Posted by   on (May 29, 2013, 19:45 GMT)

There was certainly a tinge of jealousy between the two Ws. When Waseem Akram was the Captain, I always felt that he would give Waqar fewer spells with the ball. Waqar's stats also suffered as a result. Once Waseem was gone and Waqar was the Captain, things changed dramatically. He was taking wickets again; mainly because he was bowling more.

Posted by   on (May 29, 2013, 6:35 GMT)

Great tribute to one of the all time greats from one of the all time greats.

A wonderful listen/read

Posted by EverybodylovesSachin on (May 29, 2013, 3:09 GMT)

Visva Balaji -- Sachin beat them in world cup 2003 crucial world cup game and both retire after that game..

Posted by   on (May 28, 2013, 21:11 GMT)

Nobody could beat this W's duo.

Posted by Fahii on (May 28, 2013, 16:42 GMT)

He was built for kill..........comparison of waqar to early 1990 & late.....he just dropped little pace but again came back strongly. B lee smashed him with a six but waqar smiled & on next ball banana swing yorker......that was the blink of his early 1990. He used to practice bowling not with wickets but with pepsi bottle ......imagine how much he accurate was........amazing fast bowler but sad none seems to be like him now a days.

Posted by   on (May 28, 2013, 15:34 GMT)

Nice tribute from A.D but still missing many facts.Waqar's in dipper to left handers with the new ball was his trade mark, outswing, inswing, reverswing, toe crushing yorkers, handsome bowling action,ending careers of greats like bothams, falling batsman down on floor like laras,ability to ball with the old ball where other greats find it tough and gifting yorker to cricket, takes him far away than the rest. He changed the trend of fast bowling by bitching full.The most attacking bowler with come back ability where he can go for few boundaries but mostly ends up uprooting batsman stumps, not like G Mcgrath or great Akram bowling out side the off stump and waiting for batsman to edge.A little high economy rate coz of his attacking fast bowling yet It settles down with the great strike rates I.e. 30 and 43 in ODIs and tests respectively. He was far more fearsome for top order batsmen,(Chck cricinfo for total ducks)If you can't swing old ball at the down order, dnt take crdt from him plz.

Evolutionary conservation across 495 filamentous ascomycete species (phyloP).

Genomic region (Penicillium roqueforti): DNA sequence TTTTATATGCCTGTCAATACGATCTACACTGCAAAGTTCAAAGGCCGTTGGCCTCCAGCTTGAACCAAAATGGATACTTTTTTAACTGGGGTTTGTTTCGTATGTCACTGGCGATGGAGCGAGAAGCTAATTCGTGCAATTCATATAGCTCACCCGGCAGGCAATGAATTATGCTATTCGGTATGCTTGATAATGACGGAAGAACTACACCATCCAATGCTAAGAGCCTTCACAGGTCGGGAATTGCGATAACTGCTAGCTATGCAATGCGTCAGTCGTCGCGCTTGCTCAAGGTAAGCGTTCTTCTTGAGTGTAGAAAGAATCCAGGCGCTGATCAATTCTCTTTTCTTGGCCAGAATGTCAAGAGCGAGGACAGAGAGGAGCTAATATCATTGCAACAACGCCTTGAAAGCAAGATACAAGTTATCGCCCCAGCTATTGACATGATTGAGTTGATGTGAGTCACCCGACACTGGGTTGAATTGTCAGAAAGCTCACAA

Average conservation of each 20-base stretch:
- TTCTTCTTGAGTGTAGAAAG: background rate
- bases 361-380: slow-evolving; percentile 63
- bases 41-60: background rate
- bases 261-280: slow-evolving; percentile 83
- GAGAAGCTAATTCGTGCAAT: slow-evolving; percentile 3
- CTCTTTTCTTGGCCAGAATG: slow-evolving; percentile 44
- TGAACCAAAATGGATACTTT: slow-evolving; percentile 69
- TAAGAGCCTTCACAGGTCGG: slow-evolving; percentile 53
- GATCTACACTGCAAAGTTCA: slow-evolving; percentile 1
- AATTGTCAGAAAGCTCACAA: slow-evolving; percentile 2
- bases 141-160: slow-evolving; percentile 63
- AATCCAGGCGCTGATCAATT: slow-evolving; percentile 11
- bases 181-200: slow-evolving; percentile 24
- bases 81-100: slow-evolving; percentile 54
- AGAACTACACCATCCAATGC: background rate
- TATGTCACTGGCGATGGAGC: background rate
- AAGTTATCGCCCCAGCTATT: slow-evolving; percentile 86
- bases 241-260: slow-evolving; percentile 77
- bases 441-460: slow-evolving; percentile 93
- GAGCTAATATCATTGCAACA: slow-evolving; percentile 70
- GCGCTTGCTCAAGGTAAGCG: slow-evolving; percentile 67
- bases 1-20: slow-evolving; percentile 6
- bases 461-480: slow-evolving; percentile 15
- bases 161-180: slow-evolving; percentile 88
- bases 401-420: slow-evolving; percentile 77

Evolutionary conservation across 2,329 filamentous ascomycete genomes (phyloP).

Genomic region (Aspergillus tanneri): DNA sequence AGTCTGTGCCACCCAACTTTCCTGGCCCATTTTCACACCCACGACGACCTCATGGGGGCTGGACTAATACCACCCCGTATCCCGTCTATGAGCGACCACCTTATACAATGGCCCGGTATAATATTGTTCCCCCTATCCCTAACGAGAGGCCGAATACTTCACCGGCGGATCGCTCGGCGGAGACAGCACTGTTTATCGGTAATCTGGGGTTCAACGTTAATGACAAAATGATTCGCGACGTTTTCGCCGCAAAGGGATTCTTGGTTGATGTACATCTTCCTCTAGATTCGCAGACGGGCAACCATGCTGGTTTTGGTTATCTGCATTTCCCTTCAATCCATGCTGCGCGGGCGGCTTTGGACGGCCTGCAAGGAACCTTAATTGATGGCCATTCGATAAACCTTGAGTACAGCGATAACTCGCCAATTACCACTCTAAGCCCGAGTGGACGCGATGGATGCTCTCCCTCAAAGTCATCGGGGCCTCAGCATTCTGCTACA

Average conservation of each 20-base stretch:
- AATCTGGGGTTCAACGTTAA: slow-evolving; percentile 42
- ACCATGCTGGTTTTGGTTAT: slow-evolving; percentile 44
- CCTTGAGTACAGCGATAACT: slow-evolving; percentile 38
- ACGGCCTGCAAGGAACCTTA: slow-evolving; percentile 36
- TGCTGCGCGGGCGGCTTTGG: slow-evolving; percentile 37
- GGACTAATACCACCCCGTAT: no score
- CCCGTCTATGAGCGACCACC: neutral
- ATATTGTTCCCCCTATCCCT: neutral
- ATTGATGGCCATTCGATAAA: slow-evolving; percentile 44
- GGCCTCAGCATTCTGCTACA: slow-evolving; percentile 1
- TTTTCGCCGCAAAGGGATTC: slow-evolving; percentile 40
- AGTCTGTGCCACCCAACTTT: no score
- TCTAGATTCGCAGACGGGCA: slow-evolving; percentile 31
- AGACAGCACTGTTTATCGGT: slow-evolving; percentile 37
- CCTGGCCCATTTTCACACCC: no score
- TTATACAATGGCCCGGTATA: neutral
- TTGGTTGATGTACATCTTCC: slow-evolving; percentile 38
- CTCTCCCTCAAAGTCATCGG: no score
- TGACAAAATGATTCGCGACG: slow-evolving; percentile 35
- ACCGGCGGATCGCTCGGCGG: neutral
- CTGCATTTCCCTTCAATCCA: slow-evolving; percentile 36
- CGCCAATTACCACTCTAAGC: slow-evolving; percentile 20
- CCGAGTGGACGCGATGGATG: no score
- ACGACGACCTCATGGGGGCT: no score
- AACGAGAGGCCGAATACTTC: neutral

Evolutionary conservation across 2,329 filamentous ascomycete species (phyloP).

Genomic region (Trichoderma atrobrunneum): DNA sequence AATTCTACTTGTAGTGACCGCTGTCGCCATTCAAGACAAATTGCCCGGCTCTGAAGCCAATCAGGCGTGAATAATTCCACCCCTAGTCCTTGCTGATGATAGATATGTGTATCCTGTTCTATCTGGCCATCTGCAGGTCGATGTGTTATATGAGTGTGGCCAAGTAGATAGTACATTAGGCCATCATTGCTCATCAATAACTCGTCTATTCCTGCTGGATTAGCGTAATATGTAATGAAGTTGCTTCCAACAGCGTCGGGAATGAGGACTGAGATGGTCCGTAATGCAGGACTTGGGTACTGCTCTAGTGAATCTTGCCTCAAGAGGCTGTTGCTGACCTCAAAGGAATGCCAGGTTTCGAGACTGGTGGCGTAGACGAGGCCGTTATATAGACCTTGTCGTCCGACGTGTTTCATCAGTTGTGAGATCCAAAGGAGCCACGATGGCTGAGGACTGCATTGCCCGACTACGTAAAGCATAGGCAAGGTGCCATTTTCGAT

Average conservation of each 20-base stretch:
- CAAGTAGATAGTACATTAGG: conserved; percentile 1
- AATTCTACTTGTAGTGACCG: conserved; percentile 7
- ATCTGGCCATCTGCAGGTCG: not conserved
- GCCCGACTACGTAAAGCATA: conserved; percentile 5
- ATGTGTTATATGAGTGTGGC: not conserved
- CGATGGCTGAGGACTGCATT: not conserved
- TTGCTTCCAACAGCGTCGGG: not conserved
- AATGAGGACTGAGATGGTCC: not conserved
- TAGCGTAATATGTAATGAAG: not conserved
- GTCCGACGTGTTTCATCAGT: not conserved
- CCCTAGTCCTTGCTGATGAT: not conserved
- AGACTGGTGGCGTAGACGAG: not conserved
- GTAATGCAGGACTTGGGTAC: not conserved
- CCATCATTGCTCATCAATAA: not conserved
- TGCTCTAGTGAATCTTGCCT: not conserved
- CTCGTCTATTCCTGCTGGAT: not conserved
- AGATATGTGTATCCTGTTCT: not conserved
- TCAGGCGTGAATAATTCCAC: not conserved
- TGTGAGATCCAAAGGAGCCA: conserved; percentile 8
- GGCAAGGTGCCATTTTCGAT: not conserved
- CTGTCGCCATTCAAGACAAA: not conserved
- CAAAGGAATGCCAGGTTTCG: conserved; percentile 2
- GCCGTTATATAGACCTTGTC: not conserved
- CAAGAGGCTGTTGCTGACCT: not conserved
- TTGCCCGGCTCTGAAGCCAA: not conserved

Posted by   on (May 28, 2013, 14:12 GMT)

@ waspsting Waqar's stock delivery with the new ball was the outswinger. He lost it almost completely for a while - from 1992 (following his return from injury) to 1995 but got it back when he slowly returned to action against Sri Lanka in 1995 (played one test). During those three odd years, the inswinger replaced the away going ball and he struggled to take wickets early on. Following his return in 1995, the outswinger returned and was very visible during the World Series Cup in 1996-1997. His famous flooring of Lara was also with an outswinger with the new ball (to the right-hander). With the old ball, he developed a straighter non-swinging delivery which compensated for his lack of outswinger. He would bowl this from very close to the stumps to get LBWs against lefties. But basically, the crippling injury suffered during the 1998 Zimbabwe tour marked the beginning of the end. By 1998, he had 275 wickets from 55. After that he only got 98 from 32.